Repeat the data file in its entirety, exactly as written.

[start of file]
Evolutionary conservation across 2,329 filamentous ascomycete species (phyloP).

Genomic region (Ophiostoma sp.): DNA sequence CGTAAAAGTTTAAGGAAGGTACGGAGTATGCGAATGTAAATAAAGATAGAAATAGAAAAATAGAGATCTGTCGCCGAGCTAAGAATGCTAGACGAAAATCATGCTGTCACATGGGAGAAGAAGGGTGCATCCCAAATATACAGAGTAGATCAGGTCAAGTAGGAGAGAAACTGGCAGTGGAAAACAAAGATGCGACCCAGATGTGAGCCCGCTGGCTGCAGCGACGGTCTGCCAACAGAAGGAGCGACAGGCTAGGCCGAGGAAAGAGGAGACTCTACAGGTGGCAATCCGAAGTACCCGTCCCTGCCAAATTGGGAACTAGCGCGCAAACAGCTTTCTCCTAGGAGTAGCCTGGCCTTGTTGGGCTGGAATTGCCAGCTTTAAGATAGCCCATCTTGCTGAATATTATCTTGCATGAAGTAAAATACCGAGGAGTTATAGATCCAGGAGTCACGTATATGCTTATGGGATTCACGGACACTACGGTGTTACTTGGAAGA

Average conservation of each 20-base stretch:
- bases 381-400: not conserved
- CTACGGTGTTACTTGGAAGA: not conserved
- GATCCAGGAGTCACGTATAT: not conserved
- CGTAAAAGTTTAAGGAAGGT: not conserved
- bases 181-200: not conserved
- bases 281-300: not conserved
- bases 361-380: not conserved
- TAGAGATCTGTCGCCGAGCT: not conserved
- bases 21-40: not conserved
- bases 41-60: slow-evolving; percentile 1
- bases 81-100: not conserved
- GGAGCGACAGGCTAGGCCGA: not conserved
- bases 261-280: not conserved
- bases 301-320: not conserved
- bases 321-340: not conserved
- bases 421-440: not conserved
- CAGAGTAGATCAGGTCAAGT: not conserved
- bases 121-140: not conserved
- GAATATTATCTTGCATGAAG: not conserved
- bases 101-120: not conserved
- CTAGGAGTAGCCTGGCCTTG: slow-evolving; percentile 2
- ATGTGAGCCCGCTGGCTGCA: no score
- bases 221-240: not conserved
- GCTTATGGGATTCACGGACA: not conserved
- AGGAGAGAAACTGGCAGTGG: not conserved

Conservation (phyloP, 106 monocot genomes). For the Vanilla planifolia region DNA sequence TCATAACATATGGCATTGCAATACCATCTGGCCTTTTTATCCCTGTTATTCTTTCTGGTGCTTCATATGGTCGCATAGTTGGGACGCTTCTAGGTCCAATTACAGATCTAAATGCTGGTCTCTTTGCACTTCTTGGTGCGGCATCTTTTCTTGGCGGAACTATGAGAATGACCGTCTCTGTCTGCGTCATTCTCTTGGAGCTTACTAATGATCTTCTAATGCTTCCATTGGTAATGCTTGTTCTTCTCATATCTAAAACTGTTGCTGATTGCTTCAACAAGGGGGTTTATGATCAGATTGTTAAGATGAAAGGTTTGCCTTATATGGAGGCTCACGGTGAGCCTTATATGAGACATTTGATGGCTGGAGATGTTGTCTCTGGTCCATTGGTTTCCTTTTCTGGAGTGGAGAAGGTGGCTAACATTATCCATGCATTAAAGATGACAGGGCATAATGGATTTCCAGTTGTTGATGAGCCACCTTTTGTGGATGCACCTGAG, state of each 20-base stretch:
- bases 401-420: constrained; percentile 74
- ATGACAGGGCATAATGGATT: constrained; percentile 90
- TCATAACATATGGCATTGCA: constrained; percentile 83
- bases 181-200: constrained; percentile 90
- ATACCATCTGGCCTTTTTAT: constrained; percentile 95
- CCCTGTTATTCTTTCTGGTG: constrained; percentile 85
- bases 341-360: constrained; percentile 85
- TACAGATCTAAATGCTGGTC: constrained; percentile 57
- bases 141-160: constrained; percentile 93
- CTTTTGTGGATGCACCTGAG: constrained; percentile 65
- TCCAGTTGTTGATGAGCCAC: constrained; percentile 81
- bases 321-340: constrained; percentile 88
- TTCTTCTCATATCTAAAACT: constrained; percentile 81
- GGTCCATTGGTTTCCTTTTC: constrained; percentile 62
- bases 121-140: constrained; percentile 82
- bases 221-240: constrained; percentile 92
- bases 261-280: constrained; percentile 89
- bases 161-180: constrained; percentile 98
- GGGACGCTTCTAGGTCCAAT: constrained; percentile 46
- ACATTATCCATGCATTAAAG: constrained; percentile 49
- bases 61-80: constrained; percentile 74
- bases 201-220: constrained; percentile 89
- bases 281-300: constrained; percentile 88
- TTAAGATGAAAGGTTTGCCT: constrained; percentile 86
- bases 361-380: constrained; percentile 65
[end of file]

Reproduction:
Evolutionary conservation across 2,329 filamentous ascomycete species (phyloP).

Genomic region (Ophiostoma sp.): DNA sequence CGTAAAAGTTTAAGGAAGGTACGGAGTATGCGAATGTAAATAAAGATAGAAATAGAAAAATAGAGATCTGTCGCCGAGCTAAGAATGCTAGACGAAAATCATGCTGTCACATGGGAGAAGAAGGGTGCATCCCAAATATACAGAGTAGATCAGGTCAAGTAGGAGAGAAACTGGCAGTGGAAAACAAAGATGCGACCCAGATGTGAGCCCGCTGGCTGCAGCGACGGTCTGCCAACAGAAGGAGCGACAGGCTAGGCCGAGGAAAGAGGAGACTCTACAGGTGGCAATCCGAAGTACCCGTCCCTGCCAAATTGGGAACTAGCGCGCAAACAGCTTTCTCCTAGGAGTAGCCTGGCCTTGTTGGGCTGGAATTGCCAGCTTTAAGATAGCCCATCTTGCTGAATATTATCTTGCATGAAGTAAAATACCGAGGAGTTATAGATCCAGGAGTCACGTATATGCTTATGGGATTCACGGACACTACGGTGTTACTTGGAAGA

Average conservation of each 20-base stretch:
- bases 381-400: not conserved
- CTACGGTGTTACTTGGAAGA: not conserved
- GATCCAGGAGTCACGTATAT: not conserved
- CGTAAAAGTTTAAGGAAGGT: not conserved
- bases 181-200: not conserved
- bases 281-300: not conserved
- bases 361-380: not conserved
- TAGAGATCTGTCGCCGAGCT: not conserved
- bases 21-40: not conserved
- bases 41-60: slow-evolving; percentile 1
- bases 81-100: not conserved
- GGAGCGACAGGCTAGGCCGA: not conserved
- bases 261-280: not conserved
- bases 301-320: not conserved
- bases 321-340: not conserved
- bases 421-440: not conserved
- CAGAGTAGATCAGGTCAAGT: not conserved
- bases 121-140: not conserved
- GAATATTATCTTGCATGAAG: not conserved
- bases 101-120: not conserved
- CTAGGAGTAGCCTGGCCTTG: slow-evolving; percentile 2
- ATGTGAGCCCGCTGGCTGCA: no score
- bases 221-240: not conserved
- GCTTATGGGATTCACGGACA: not conserved
- AGGAGAGAAACTGGCAGTGG: not conserved

Conservation (phyloP, 106 monocot genomes). For the Vanilla planifolia region DNA sequence TCATAACATATGGCATTGCAATACCATCTGGCCTTTTTATCCCTGTTATTCTTTCTGGTGCTTCATATGGTCGCATAGTTGGGACGCTTCTAGGTCCAATTACAGATCTAAATGCTGGTCTCTTTGCACTTCTTGGTGCGGCATCTTTTCTTGGCGGAACTATGAGAATGACCGTCTCTGTCTGCGTCATTCTCTTGGAGCTTACTAATGATCTTCTAATGCTTCCATTGGTAATGCTTGTTCTTCTCATATCTAAAACTGTTGCTGATTGCTTCAACAAGGGGGTTTATGATCAGATTGTTAAGATGAAAGGTTTGCCTTATATGGAGGCTCACGGTGAGCCTTATATGAGACATTTGATGGCTGGAGATGTTGTCTCTGGTCCATTGGTTTCCTTTTCTGGAGTGGAGAAGGTGGCTAACATTATCCATGCATTAAAGATGACAGGGCATAATGGATTTCCAGTTGTTGATGAGCCACCTTTTGTGGATGCACCTGAG, state of each 20-base stretch:
- bases 401-420: constrained; percentile 74
- ATGACAGGGCATAATGGATT: constrained; percentile 90
- TCATAACATATGGCATTGCA: constrained; percentile 83
- bases 181-200: constrained; percentile 90
- ATACCATCTGGCCTTTTTAT: constrained; percentile 95
- CCCTGTTATTCTTTCTGGTG: constrained; percentile 85
- bases 341-360: constrained; percentile 85
- TACAGATCTAAATGCTGGTC: constrained; percentile 57
- bases 141-160: constrained; percentile 93
- CTTTTGTGGATGCACCTGAG: constrained; percentile 65
- TCCAGTTGTTGATGAGCCAC: constrained; percentile 81
- bases 321-340: constrained; percentile 88
- TTCTTCTCATATCTAAAACT: constrained; percentile 81
- GGTCCATTGGTTTCCTTTTC: constrained; percentile 62
- bases 121-140: constrained; percentile 82
- bases 221-240: constrained; percentile 92
- bases 261-280: constrained; percentile 89
- bases 161-180: constrained; percentile 98
- GGGACGCTTCTAGGTCCAAT: constrained; percentile 46
- ACATTATCCATGCATTAAAG: constrained; percentile 49
- bases 61-80: constrained; percentile 74
- bases 201-220: constrained; percentile 89
- bases 281-300: constrained; percentile 88
- TTAAGATGAAAGGTTTGCCT: constrained; percentile 86
- bases 361-380: constrained; percentile 65